Camus Essay, Research Paper
The Stranger by Albert Camus is one of the more interesting novellas I have read recently. The first thing that struck me about the book was when I was on page 8 and I realized that everything was in the first person. I thought this was going to be a problem for me but it turned out that it was like one of those movies that have the black line across the top and bottom of the screen, at first I felt it would wreck the whole book, but after the first chapter, I did not even notice. Camus paints a man who struck me to have several of the same qualities as Melville s Bartlby The Scrivener. The main character Maursault has a sort of an aloof take on life, or it would seem. He describes his life and gives a basic setting for the story. Maursault is the type that is upset by the things in life that everyone else can deal with. Things like the sun, the heat, reflection, and other people talking are things that get under his skin. He is however not upset by things like his mother s death, his friend putting a beating on his woman, and his charge of murder.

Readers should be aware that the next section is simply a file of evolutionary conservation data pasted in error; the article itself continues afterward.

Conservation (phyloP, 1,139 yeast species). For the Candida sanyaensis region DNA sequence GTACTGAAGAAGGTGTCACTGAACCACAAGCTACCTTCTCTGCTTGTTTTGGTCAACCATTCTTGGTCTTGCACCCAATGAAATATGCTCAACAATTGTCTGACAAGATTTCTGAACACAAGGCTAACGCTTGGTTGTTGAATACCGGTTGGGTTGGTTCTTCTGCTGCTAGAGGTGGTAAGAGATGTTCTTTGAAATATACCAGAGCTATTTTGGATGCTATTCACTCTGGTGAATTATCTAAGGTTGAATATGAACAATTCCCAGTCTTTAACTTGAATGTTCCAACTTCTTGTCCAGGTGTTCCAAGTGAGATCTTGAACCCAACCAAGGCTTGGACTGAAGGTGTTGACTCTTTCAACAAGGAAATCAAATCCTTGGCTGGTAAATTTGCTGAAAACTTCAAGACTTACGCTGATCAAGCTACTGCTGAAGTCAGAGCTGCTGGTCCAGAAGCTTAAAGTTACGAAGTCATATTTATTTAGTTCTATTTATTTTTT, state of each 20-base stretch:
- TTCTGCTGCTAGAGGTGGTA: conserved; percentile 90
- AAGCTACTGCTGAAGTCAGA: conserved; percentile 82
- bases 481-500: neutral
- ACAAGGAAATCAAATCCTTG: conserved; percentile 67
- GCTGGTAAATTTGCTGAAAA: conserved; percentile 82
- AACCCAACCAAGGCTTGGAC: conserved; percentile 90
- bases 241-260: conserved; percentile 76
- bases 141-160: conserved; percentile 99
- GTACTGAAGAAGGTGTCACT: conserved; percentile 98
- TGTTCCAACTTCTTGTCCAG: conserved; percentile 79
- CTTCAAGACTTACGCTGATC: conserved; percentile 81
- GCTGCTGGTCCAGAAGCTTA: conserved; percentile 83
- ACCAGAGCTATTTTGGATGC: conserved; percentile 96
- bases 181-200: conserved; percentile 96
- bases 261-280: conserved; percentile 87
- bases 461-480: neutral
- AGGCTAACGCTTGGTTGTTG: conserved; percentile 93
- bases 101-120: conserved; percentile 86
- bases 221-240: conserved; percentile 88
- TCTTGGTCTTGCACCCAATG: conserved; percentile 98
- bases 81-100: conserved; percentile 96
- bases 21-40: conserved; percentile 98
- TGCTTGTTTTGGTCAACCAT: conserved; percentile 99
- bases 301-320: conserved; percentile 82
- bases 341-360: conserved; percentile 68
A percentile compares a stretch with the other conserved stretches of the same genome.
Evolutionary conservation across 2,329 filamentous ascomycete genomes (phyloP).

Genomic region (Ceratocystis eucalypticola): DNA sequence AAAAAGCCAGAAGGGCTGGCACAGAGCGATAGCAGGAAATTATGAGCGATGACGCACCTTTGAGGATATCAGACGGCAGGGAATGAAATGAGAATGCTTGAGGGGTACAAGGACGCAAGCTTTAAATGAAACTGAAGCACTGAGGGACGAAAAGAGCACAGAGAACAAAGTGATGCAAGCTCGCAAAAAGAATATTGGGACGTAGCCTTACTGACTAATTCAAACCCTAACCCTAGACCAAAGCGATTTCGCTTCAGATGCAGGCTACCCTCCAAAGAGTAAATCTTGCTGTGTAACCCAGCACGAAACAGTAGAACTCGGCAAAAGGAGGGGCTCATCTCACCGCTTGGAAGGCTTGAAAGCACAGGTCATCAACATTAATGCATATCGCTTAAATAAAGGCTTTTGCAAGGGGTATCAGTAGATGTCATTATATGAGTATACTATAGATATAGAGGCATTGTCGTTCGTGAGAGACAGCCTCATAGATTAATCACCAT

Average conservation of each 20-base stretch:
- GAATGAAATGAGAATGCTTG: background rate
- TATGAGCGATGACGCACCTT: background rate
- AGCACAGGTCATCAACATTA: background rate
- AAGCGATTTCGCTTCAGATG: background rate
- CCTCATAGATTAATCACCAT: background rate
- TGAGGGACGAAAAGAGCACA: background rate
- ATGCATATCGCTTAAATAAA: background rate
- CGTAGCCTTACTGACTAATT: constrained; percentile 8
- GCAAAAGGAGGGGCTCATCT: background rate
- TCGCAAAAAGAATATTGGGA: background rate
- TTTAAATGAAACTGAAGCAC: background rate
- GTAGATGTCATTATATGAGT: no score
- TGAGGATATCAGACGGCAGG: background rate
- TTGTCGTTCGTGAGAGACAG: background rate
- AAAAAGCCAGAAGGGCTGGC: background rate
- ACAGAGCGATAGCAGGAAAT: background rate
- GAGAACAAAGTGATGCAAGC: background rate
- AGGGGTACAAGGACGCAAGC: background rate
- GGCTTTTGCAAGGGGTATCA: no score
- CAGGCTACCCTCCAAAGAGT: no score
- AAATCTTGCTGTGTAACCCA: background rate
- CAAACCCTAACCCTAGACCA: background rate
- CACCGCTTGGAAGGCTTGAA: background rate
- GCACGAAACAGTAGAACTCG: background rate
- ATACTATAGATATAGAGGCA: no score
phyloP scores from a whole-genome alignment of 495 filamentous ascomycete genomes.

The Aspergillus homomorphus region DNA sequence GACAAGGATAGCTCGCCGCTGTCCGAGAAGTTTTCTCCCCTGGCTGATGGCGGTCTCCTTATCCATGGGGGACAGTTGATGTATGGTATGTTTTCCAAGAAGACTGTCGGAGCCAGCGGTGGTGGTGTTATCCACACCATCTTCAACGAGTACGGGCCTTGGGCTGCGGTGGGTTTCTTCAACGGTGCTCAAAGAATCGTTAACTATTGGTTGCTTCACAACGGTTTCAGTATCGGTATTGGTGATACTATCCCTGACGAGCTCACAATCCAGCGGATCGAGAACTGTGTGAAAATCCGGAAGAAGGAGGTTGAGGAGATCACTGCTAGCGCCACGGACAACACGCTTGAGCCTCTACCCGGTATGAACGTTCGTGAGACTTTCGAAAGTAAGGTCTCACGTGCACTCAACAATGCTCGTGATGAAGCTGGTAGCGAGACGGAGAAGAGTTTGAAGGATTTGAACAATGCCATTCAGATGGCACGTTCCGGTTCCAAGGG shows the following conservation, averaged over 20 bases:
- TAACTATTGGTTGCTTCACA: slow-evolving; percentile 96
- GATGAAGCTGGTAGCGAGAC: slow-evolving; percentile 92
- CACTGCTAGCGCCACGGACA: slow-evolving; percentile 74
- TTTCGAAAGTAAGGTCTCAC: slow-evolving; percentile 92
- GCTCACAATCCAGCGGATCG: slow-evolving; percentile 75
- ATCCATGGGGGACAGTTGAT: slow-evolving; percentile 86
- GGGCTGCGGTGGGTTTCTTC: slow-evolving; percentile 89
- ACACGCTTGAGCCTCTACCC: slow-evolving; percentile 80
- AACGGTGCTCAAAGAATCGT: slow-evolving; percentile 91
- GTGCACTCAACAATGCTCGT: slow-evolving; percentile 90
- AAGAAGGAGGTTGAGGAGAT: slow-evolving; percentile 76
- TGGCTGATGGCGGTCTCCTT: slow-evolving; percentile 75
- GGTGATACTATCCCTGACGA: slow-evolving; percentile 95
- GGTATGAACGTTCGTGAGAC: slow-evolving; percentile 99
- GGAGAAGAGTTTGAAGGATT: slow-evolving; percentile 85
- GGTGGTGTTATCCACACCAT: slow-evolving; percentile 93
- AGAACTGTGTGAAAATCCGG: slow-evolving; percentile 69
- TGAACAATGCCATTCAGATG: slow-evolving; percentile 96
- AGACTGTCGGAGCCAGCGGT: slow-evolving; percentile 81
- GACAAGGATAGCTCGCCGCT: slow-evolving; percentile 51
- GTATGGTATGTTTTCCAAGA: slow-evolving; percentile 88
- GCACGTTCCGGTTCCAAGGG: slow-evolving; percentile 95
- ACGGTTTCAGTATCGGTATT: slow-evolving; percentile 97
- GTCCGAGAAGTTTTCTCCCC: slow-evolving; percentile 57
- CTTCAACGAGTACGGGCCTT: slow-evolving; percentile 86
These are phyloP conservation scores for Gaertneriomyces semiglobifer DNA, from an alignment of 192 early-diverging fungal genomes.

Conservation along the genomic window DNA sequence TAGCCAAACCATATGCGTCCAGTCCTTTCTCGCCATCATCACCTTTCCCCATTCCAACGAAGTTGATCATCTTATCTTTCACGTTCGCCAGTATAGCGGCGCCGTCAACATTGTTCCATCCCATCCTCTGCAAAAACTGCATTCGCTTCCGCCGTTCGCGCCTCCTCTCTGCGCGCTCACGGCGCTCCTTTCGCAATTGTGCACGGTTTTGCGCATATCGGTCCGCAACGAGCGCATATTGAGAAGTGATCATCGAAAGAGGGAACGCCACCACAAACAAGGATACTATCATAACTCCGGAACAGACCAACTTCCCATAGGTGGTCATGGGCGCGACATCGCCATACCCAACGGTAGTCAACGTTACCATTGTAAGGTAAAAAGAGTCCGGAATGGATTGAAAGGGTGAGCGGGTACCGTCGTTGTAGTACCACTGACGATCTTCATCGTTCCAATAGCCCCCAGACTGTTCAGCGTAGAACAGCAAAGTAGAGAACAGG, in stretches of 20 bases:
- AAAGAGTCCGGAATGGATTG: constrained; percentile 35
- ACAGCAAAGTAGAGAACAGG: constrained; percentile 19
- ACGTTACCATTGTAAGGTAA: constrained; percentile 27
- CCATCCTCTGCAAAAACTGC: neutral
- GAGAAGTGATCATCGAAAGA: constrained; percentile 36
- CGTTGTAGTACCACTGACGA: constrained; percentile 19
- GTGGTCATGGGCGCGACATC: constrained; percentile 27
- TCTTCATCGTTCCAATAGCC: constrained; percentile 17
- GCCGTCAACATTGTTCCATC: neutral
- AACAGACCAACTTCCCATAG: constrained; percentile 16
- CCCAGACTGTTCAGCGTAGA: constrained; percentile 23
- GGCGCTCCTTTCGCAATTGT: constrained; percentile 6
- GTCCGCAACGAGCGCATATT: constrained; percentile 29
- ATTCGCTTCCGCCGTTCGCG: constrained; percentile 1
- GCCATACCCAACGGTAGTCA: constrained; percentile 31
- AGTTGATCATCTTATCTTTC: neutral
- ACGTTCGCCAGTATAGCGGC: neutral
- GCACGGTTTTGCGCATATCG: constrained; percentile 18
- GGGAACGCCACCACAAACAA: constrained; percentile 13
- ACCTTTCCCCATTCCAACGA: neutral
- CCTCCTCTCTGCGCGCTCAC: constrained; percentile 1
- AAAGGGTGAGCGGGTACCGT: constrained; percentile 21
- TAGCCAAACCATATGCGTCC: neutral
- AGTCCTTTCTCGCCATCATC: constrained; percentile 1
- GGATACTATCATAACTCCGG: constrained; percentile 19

In this way he parallels Bartelby because neither seems to care what happens to them and neither seems to be bothered by anything of magnitude. Bartelby reaches a point in his life where he does not feel like doing anything and simply uses the statement I would prefer not to when he is asked to do anything by his boss. He does not adhere to the guidelines of his job and is subsequently fired. He refuses to stop coming to work and is put in jail. Bartelby essentially starves to death because he has completely lost the will to live.
Meursault has not completely lost the will to live, but he has lost the will to adhere to the social dogma. Not because he is an out and out wild man who robs banks, but he like Bartelby, rebels in a very quiet way. Everything that Maursautl takes pleasure in is of a very basic, almost primal nature. He enjoys the food at Celeste s restaurant, he enjoys making love to his girlfriend, and he enjoys the sun and surf. He is content as long as these simple pleasures are not taken away from him. Even when he is at his mother s funeral, the things that bother him the most are the walk to the Vigil, the whistling of an old mans nose, and the tapping of their canes on the ground. He is not bothered at all by the fact that his mother is dead. He does not even show any inkling of sadness. He sits and waits for the time to pass and occupies himself with his own petty thoughts never once reflecting on his life and what it will be like to loose a mother. On the opposite side of the coin, the only things that bring him any happiness in the whole chapter are the cigarettes and coffee that he shares with one of the caretakers. Only things, which bring him quick pleasure, are held in regards with Maursault.